Securitization is the process where issuers design a marketable financial instrument by pooling several financial assets into one group. Then, they sell the group of repackaged assets to investors. There are various types of securities that come as a result of securitization. Among those, one is the asset-backed securities.
What is Asset-Backed Securities?
Asset-backed securities (shortly known as ABS) represents a pool of loans that issuers package and sell to investors as securities. These securities come as a direct result of securitization. Asset-backed securities typically consist of home mortgages, credit card receivables, auto loans, home equity loans, and student loans.
Asset-backed securities have a pool of underlying assets. Issuers cannot sell most of the above types of loans separately. Therefore, they use asset-backed securities to securitize them. It provides investors with even further investment opportunities. Similarly, it allows issuers to remove any risky assets they have from their balance sheets.
Most bond mutual funds or index funds expose investors to asset-based securities. Some exchange-traded funds also trade based solely on asset-backed securities.
How do Asset-Backed Securities work?
When borrowers take out a loan, it is their liability. For the issuer or lender, however, it is an asset on their balance sheet. However, the transaction does not stay between the borrower and the lender. The lender in this transaction can further sell the assets to other parties. These parties then package these assets into asset-backed security that they sell in the public market. Investors that own asset-backed securities receive payments when the borrower makes principal and interest payments.
What are the advantages of Asset-Backed Securities?
There are various advantages of asset-backed securities. Firstly, they reduce the risks associated with investing in debt instruments, such as default or credit risks. Investors receive interest and principal payments from various assets without having to take direct risks from them. It is because asset-backed securities expose investors to only a portion of the risks that come with the underlying assets.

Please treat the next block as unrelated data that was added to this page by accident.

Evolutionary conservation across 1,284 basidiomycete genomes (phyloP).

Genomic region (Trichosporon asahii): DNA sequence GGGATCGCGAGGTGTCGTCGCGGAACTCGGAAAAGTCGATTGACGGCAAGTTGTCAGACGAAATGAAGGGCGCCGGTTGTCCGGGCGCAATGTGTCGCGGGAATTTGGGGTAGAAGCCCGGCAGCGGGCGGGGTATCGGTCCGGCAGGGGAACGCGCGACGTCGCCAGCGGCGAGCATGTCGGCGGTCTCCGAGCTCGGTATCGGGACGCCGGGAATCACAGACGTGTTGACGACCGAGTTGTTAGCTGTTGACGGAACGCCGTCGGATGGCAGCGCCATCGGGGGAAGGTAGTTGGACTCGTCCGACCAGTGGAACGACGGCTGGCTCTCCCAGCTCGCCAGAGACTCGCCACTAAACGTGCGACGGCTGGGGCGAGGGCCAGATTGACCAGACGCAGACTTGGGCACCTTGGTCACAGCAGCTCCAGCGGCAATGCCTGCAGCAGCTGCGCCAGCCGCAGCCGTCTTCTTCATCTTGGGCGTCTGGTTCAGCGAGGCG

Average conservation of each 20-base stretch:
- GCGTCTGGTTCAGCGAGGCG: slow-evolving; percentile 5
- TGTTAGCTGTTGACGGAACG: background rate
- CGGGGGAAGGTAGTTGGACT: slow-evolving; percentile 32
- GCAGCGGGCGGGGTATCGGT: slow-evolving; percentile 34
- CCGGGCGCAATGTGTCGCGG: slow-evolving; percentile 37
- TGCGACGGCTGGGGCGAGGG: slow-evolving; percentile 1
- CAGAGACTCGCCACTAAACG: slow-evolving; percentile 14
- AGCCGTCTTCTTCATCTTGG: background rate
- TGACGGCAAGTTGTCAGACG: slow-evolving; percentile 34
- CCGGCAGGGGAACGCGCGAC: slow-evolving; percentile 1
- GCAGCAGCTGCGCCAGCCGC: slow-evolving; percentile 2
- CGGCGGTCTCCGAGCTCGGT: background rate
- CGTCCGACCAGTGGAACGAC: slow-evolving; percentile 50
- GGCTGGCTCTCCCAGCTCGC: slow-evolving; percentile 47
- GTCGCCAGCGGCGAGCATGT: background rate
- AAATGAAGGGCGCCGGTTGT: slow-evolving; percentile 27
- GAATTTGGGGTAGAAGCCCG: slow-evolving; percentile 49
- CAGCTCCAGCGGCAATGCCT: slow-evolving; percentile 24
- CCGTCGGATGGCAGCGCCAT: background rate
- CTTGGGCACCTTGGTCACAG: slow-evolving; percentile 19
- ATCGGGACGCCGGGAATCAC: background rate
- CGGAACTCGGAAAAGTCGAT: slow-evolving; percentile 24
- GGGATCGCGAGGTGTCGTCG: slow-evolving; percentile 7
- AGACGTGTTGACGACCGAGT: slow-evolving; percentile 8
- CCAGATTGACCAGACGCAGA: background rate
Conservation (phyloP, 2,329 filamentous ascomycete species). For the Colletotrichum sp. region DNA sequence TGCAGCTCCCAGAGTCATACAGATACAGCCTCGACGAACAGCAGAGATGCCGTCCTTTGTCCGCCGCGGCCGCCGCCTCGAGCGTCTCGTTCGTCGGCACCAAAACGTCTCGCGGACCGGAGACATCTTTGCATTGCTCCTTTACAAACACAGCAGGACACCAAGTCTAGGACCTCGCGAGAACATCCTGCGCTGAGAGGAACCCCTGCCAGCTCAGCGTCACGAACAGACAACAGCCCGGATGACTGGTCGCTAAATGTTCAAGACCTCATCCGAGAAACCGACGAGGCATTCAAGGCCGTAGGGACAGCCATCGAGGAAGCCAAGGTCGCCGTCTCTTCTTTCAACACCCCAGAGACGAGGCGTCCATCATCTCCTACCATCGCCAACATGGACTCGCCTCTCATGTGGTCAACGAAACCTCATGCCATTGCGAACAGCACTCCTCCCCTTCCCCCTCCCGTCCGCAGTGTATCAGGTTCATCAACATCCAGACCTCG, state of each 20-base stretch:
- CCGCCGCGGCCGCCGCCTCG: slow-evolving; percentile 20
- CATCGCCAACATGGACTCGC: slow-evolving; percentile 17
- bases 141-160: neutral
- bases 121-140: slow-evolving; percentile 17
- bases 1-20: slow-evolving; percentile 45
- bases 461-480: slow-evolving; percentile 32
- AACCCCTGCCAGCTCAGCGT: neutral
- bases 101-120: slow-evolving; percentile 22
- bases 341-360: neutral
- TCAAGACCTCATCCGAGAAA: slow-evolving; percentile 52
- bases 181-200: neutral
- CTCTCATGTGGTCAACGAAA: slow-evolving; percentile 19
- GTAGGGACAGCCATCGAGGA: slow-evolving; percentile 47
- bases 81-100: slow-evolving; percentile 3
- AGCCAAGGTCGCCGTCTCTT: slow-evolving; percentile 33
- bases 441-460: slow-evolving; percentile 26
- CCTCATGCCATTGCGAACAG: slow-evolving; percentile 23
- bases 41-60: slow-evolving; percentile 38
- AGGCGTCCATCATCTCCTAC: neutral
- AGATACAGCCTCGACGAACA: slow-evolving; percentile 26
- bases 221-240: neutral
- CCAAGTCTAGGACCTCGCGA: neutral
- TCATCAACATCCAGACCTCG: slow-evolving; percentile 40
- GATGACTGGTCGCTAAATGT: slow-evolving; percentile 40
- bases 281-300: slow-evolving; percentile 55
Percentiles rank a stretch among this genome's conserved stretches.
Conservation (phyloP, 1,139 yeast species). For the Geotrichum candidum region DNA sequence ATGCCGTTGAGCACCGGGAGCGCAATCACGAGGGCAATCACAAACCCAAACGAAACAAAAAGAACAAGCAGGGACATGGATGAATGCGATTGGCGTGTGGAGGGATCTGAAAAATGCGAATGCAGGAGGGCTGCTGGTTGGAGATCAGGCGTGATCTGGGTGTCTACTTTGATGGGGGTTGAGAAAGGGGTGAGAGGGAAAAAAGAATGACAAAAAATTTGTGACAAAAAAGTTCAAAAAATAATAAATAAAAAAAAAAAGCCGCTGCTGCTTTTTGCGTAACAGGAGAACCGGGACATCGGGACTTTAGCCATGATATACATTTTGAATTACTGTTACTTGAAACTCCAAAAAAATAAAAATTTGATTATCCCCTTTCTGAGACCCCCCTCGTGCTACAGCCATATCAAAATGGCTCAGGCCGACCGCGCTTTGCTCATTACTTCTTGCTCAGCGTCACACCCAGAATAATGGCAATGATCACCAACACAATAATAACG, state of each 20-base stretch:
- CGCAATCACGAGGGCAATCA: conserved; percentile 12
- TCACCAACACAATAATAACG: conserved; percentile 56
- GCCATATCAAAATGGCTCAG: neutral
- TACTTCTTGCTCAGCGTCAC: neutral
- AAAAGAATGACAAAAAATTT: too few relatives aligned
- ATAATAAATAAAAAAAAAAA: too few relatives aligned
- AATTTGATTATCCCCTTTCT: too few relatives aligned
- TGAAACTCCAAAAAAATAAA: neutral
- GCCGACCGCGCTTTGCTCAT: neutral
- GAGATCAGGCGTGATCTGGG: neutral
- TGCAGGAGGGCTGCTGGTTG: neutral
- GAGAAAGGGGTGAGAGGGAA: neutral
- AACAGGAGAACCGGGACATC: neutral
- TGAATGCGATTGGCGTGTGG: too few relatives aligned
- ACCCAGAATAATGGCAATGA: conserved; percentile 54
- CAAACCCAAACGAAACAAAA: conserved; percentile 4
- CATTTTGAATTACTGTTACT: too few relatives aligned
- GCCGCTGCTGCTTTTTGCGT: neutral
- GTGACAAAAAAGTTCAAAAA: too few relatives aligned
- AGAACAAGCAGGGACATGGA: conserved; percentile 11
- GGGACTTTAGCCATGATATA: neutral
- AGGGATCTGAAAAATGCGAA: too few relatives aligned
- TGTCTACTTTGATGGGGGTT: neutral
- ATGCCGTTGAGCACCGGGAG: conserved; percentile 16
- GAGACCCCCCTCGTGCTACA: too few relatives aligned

Due to the lower risks, higher returns, and more stability, investors can also use asset-backed securities as an alternative to government bonds. Investors looking to develop a diversified portfolio of investments can also provide these securities in their portfolios.
Similarly, by providing asset-backed securities, lenders can remove any risky loans from their financials. It is because lenders securitize the loans to repackage and sell them to investors. Through this, they can also generate more funds to issue even more loans for their business. This way, the lender also gets a benefit from these securities.
What are the disadvantages of Asset Based Securities?
Despite the advantages, asset-based securities also come with some disadvantages. For some investors, they work out great. However, there are also practical examples of these securities failing, especially during the Great Recession. These investments aren’t for everyone. Since these securities come with underlying loans, it requires investors to perform considerable research beforehand. The data is not usually available like other securities.
Asset-based securities also come with prepayment risks. It represents the chance that investors may experience reduced cash flows due to early payments by borrowers. This risk is higher when borrowers can refinance their existing loans at lower rates.
Asset-backed securities are a pool of loans, packaged and sold by issuers. They come as a result of a process known as securitization. Asset-based securities can be advantageous for both investors and lenders. However, they also come with some disadvantages, as discussed above.
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